I’ll go ahead and say it: FFXIII-2’s combat is some of the most fun that I’ve experienced when playing a JRPG. It really is a shame that such fun, focused gameplay was wasted on such a ridiculous story, but that never stopped me from loving each and every battle. I spent hours honing Paradigms, hunting monsters, creating new monsters and doing whatever I could to max out my Crystarium to the max level. Combat is fluid in a way that few RPGs can hope to match, and somehow even managed to be addictive on top of all of that. In addition, the time traveling navigation in place of the world map is a clever way to move from area to area, and jumping between timelines adds so many layers to every new location. My favorite part of the game was switching between times in a given location to solve puzzles and find hidden items.
As someone who hasn’t played every Final Fantasy game ever (ahem, Anthony) but still has enjoyed a fair share, Final Fantasy XIII-2 easily belongs on the shelf with the rest of the series, while XIII should maybe be set aside in some forgotten bin. It’s got everything that the last game was missing — exploration, hidden items, customization and feels like a legit Final Fantasy game in ways that Final Fantasy XIII could never quite muster. If this is where Final Fantasy is going for future generations, it’s something that I can get behind — so long as Square can get some better writers. But beyond any of that, the game is just absolute fun from start to finish. And even though we don’t always like to use labels like JRPG, it’s hard to ignore the fact that JRPGs are becoming a lost art, and Final Fantasy XIII-2 is one of the best ones to come out in several years. It might even be one of the best of this generation.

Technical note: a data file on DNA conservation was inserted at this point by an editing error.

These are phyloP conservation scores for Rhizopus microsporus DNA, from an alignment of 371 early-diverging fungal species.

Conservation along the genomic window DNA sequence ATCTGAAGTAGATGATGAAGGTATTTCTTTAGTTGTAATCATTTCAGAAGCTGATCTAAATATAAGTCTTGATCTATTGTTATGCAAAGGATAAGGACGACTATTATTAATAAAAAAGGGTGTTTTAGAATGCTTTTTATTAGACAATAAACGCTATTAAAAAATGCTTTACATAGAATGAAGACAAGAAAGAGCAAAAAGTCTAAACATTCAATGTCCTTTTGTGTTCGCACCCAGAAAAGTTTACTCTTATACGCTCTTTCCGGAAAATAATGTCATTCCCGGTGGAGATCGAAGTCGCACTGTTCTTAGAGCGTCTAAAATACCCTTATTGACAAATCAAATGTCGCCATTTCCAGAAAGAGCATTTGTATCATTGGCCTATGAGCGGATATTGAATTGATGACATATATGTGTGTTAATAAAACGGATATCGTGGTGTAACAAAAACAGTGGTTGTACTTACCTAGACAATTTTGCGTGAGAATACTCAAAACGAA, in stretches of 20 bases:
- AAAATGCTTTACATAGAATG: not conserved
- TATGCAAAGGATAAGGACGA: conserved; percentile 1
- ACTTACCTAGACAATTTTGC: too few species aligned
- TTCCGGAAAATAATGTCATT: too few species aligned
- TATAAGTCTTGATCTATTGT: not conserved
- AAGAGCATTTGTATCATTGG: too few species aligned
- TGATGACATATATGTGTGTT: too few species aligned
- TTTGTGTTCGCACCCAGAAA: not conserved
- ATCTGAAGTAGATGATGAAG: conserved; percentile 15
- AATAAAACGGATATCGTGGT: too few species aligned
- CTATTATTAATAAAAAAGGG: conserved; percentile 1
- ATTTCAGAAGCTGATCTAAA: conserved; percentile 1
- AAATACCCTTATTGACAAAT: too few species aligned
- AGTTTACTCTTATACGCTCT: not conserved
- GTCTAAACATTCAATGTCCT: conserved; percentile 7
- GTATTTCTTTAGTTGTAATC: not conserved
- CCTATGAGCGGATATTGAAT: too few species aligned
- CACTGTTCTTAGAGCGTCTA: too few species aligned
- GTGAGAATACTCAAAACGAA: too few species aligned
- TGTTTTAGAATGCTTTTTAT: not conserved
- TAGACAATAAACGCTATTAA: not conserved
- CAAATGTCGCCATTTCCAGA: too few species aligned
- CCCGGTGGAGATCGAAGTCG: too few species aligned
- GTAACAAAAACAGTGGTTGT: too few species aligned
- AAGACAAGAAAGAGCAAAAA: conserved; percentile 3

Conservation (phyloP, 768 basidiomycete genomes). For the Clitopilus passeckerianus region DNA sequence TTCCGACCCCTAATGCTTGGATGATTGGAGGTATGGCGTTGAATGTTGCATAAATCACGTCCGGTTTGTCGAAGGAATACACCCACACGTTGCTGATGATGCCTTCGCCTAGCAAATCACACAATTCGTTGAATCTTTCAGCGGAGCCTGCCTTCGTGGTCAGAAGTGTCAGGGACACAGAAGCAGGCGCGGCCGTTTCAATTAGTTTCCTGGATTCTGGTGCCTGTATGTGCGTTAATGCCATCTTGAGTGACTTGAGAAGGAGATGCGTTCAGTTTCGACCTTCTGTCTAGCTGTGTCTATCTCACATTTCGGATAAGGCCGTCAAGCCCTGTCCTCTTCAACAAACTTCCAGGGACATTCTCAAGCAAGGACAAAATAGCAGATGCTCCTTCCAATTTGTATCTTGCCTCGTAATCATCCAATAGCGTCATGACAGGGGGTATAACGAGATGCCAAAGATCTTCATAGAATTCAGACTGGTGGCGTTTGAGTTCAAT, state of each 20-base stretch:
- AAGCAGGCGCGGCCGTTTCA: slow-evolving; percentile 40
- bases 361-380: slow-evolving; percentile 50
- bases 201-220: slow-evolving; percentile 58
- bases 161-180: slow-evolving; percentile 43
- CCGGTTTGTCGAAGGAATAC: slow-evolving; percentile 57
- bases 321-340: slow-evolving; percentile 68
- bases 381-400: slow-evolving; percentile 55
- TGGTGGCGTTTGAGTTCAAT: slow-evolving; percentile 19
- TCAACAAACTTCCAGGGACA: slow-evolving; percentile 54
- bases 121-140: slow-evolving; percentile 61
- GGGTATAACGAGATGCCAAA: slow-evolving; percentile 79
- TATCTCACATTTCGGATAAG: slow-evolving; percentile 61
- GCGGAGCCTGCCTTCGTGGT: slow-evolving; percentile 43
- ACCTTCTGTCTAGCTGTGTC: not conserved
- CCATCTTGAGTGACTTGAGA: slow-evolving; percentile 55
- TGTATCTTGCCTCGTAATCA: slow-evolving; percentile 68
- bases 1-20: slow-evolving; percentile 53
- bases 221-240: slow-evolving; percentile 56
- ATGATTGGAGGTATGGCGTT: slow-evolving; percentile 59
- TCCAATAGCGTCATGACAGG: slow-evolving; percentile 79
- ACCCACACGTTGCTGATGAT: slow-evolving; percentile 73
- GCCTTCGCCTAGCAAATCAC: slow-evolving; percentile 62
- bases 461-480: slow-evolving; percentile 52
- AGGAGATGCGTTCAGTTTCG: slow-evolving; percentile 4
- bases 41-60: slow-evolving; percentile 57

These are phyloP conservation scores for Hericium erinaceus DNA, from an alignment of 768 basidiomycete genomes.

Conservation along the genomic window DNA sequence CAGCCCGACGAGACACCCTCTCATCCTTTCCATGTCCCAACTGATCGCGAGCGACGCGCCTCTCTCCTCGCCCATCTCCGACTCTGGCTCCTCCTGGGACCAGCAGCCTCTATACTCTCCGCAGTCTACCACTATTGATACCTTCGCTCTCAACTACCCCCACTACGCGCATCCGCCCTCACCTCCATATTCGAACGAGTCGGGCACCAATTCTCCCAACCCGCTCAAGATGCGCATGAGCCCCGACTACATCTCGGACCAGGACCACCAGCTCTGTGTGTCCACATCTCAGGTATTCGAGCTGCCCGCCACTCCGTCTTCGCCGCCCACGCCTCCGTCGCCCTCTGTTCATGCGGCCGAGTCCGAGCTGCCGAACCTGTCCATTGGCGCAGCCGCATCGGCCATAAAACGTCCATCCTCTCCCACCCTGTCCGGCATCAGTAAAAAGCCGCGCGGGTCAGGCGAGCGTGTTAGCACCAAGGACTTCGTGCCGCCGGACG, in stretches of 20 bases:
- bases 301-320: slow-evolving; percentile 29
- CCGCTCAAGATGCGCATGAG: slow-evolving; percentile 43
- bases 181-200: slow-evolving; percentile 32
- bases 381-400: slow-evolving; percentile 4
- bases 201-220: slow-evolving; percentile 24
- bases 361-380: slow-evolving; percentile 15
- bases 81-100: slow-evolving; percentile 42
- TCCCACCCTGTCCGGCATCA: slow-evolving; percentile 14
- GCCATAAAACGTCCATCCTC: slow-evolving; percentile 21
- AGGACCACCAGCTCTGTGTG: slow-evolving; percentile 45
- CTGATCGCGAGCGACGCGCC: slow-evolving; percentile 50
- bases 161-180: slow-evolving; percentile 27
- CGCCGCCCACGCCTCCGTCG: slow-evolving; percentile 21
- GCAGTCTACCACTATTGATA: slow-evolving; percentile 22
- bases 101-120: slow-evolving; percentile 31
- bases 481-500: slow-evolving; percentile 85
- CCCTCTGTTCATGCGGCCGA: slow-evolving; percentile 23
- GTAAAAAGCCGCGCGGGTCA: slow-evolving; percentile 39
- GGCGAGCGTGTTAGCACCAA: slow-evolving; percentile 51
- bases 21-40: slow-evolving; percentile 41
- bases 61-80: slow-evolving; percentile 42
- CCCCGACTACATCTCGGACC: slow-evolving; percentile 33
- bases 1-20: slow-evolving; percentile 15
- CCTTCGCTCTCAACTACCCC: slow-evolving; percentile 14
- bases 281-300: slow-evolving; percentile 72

This game feels like a love letter to fans of the Final Fantasy series, proclaiming that “Yes, we are listening and we are trying to fix the problems.” The small feature of being able to save anywhere is something that many games boast these days, but for fans of Final Fantasy, was nothing more than a pipe dream. Well, those days of dreaming are over. Save points are done away with, which allows for a less stressful experience while playing. Few things were more annoying than playing, getting into a dungeon and then having to backtrack to save when it was time to stop playing unexpectedly. That problem doesn’t exist now. The music is daring and yet true to the series, although one track is an abomination that could be used to torture prisoners at Guantanamo Bay.
It’s clear that Final Fantasy XIII-2 is a harbinger of the future of the series and I am excited about that future for the first time in years. It’s not a perfect game, but it is a large step in the right direction.